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Sluys, 24 June 1340

How Lowly Archers Won the Naval Battle that Launched the Hundred Years' War by Robert L. Swain n the late 1330s, Phili p VI of France flaunted his growing mili tary muscle by dispatching ships to raid the Channel Islands of Jersey and G uernsey and ordering a hired fleet of Genoese ships to plunder the sea lanes shared with England. Emboldened by his success, Philip fo llowed these bully tactics by sending other sh ips to harass England's southeast coast in the fall of 1338 , which pro mpted a yo unger Edward III of England to order what few royal ships he had to raid the French coast. This limited retaliation by Edward did not stop Philip's ships from ranging England's eastern and southern coasts, sacking port towns. T hen, fo r further insul t, French ships intercepted a group of English merchantmen returning home with the proceeds from that year's wool sales in Flanders. Philip seized co ntrol of Flanders in a direct threat to England's principal market fo r its wool. Alarmed by this, Edward knew that he could not permit Philip to continue and determined to send aid to Flanders across the No rth Sea. The more experi-

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enced Philip anticipated this response from Edward and countered by contracting with a new batch of French and Genoese ship owners to operate as pirates, harassing any shi ps Edward might employ to defend his interests abroad . After a year of feints and co unter-feints, armed co nflict broke out in Flanders. T he English supported the cloth manufac turers there who imported English wool, while Philip backed the landowning nobility led by the Francophile count ofFlanders. Philip also persuaded the pope to suspend the Flem ings' divine services. In response, Edward fo rmally claimed the French crown, and the citizens of Ghent immediately recognized him as king of France. Phili p decided to crush the dissident cloth manufac turers by assembling a great f1eet to transport a French army to the Low Count ries. Th is wo uld fo restall Edward bringing an army to Flanders to help fulfill promises ofassistance to the rebels in Ghem and interrup t English trade heading for An twerp or other ports in Flanders.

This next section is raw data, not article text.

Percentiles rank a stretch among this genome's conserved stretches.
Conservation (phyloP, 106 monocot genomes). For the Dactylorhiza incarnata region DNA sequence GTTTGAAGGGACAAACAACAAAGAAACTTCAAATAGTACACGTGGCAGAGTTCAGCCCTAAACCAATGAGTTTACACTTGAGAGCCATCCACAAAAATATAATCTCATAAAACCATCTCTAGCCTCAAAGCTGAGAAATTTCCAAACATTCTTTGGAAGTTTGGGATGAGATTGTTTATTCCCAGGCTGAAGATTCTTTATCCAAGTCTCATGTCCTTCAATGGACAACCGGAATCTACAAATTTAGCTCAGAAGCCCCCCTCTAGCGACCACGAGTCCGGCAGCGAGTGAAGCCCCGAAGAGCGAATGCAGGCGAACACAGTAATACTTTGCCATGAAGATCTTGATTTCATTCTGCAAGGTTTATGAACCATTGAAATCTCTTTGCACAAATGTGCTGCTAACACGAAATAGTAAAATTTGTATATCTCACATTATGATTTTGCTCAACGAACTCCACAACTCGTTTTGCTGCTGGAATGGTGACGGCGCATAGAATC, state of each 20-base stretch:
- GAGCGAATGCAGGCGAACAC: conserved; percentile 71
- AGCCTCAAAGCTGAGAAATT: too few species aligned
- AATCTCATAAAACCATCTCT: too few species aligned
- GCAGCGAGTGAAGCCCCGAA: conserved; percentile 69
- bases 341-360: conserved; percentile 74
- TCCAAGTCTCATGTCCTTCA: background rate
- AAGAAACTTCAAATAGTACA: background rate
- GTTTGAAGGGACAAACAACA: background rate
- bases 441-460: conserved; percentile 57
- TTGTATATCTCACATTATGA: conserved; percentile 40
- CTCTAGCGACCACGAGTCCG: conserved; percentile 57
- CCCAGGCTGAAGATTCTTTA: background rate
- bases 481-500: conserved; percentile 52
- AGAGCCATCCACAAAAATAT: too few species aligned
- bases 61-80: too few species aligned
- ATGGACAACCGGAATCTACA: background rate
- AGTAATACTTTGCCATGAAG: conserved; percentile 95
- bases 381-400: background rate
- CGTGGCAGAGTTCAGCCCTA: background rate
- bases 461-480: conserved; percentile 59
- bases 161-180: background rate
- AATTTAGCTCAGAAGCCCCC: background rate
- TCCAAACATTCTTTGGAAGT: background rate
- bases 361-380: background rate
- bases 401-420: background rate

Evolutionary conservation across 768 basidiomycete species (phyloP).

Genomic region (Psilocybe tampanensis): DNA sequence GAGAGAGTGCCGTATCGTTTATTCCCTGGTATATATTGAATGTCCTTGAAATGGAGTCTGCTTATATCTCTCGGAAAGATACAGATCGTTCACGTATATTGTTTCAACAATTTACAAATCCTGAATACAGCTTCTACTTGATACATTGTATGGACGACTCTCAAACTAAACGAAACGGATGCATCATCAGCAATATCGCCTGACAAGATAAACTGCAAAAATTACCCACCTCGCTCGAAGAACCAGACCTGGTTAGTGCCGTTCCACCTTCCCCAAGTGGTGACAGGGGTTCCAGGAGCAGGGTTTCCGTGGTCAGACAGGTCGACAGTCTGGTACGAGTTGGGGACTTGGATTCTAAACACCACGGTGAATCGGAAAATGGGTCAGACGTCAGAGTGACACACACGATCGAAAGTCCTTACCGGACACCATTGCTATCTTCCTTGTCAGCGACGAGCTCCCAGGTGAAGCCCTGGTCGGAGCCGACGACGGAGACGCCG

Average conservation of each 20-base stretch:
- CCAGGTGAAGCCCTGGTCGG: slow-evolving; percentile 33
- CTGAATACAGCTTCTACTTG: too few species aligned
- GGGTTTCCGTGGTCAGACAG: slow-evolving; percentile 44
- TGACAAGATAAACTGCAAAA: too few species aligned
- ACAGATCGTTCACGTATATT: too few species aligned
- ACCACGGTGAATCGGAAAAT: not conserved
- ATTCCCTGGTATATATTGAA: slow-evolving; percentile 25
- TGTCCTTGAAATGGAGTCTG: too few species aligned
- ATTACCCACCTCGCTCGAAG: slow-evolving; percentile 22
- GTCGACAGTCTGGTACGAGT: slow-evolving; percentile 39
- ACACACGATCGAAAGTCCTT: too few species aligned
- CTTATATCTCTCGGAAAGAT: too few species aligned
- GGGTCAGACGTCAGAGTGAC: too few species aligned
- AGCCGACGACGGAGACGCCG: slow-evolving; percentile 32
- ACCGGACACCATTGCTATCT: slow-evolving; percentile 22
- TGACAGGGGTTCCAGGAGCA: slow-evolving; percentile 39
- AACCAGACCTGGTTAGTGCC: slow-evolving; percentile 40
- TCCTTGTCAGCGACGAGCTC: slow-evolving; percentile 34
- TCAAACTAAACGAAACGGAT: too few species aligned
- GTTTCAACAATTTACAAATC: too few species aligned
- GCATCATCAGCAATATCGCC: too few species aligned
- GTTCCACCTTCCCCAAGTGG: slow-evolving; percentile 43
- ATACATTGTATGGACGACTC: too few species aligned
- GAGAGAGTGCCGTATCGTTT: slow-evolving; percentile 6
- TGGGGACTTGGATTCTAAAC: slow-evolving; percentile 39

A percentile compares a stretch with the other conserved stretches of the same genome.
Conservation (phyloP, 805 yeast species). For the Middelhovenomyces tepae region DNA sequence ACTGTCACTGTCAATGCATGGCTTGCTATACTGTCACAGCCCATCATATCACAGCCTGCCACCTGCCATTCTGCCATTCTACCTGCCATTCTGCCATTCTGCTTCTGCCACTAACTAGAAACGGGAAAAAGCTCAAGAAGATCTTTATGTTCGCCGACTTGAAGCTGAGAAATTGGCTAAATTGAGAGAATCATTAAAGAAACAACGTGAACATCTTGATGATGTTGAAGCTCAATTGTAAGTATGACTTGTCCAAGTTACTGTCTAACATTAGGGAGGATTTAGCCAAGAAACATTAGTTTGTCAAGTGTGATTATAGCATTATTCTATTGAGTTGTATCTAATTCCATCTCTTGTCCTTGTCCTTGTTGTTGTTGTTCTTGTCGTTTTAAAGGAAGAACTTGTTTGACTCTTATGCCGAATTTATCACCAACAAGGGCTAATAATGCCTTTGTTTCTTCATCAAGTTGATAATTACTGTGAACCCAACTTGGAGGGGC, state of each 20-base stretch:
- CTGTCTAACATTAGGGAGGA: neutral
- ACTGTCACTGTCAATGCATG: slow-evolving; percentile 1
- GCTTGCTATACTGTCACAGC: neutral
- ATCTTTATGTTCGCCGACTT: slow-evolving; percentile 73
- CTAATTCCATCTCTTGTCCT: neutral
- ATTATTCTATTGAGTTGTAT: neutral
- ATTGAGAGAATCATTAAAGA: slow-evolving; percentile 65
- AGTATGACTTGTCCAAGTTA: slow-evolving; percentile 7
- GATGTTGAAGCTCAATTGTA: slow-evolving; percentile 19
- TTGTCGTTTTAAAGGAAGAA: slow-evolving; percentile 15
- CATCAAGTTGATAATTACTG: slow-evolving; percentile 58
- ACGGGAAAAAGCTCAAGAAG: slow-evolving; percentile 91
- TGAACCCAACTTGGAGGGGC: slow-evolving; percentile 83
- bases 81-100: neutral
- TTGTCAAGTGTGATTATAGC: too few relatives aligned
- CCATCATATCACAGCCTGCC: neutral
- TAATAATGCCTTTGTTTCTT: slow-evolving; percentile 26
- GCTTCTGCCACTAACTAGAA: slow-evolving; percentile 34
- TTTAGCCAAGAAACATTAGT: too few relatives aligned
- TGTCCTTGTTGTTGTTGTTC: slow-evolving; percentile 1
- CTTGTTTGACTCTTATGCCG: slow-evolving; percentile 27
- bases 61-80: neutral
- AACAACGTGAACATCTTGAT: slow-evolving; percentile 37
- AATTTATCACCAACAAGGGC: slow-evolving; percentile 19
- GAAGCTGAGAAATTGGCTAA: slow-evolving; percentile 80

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Philip, like most kings at the time, considered a fleet to be mainly a convenience for his armies, serving as transport for menat-arms, horses, and weapons. Philip wanted his fleet com manders to concentrate on landing the army safely at Sluys, sixty miles no rtheast of Calais and the nearest thing to a deepwater port along the coast. The fleet also wo uld protect the coast against counterinvasion and cover the ro ute to Bruges. Sluys, which was to be the French fleet's base in the coming seaso n, stood amidst a jigsaw puzzle of islands separated from one another by broad channels and sluices. T his waterway fi lled twice a day and then reverted to swampy gullies on the change of tides, while the chief water road thro ugh this tangle was the estuary of the Swyn. Sluys also was wi thin the reach of the English, less than two hundred nautical miles from London . Edward has tily assembled a make-do fleet of 150 cogs from ports along the eastern and so uthern coasts, begging and borrowing from numerous sources to afford even this. T he undramatic cogs were deep-draft, ro und-hulled merchammen, generally 80 feet long and 24 feet wide. Edward adapted them as wa rships by addi ng a wooden "castle" at the bow and stern of each shi p and building crow's-nest platfo rms at the mastheads 60 fee t above the decks fro m which archers could launch arrows. Amo ng the citizen-soldiers recruited by Edward and his nobles fo r the army and fleet were an estimated 4,000 men-at-arms and 12,000 longbowmen, an element that wo uld prove devastatingly effective in the weeks ahead (and dominate the wa rs of Europe in the years to come). Soo n to be regarded fa r and wide as fea rsome, the longbows carried by English arch ers were made of strong ye t flexible yew and ranged ro six feet in length. W hen released , arrows could hit targets several hundred fee t away and puncture body arm or at closer range. Edward's grandfa ther, Edward I, had discovered the longbow in Wales during his campaigns there and borrowed the design fo r English warfare. Edward saw that the longbow was lighter, easier to carry, and could release more arrows than the

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